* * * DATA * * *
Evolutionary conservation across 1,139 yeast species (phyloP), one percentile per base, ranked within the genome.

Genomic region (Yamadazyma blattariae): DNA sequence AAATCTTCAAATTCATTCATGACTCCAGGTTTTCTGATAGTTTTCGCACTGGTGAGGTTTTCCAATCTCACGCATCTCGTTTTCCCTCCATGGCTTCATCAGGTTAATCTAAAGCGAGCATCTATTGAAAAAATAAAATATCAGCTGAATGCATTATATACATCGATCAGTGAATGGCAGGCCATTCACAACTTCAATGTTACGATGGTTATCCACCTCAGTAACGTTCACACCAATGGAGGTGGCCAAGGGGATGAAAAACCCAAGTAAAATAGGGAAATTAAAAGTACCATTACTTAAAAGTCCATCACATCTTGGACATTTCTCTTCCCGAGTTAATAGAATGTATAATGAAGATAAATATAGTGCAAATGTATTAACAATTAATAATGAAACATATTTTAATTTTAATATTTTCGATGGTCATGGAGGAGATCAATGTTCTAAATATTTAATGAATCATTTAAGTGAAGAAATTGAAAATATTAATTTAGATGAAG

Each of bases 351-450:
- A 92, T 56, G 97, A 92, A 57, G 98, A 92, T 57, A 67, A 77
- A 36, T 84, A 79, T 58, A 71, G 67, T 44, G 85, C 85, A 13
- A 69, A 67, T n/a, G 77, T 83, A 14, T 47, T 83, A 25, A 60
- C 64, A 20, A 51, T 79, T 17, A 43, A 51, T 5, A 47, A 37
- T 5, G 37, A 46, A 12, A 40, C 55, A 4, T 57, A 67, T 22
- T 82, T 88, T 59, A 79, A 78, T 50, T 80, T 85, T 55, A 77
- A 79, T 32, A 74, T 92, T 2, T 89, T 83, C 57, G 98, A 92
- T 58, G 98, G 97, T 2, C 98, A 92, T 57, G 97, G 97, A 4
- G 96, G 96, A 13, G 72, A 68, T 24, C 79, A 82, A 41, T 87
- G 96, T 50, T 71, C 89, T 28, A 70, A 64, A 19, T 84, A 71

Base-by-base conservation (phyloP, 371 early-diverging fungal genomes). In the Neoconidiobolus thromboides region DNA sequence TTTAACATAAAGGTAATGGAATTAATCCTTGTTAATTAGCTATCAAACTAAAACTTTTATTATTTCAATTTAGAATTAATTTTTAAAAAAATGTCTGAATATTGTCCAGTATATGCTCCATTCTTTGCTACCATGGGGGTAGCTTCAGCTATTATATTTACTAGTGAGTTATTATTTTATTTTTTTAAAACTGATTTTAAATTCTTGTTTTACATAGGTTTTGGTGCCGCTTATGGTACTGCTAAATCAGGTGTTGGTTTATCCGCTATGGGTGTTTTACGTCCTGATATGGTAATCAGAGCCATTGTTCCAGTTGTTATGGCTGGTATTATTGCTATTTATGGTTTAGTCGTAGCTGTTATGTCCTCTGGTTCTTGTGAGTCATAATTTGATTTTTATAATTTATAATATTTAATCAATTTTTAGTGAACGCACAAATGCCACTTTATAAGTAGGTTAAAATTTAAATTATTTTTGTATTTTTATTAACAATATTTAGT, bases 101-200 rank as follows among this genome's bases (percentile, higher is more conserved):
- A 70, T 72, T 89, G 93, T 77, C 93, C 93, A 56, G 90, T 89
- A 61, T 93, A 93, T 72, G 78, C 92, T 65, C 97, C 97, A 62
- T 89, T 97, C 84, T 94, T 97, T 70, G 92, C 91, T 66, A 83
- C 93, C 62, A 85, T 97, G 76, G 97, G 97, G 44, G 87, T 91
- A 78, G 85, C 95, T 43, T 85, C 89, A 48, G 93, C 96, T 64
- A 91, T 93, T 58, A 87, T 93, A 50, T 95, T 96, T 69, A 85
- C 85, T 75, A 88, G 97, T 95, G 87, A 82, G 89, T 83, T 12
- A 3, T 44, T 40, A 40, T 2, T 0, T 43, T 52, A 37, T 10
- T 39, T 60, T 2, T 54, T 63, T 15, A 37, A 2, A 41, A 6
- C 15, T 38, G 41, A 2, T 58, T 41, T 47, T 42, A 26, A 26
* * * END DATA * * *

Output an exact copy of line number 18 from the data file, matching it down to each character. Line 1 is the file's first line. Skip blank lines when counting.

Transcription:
- C 93, C 62, A 85, T 97, G 76, G 97, G 97, G 44, G 87, T 91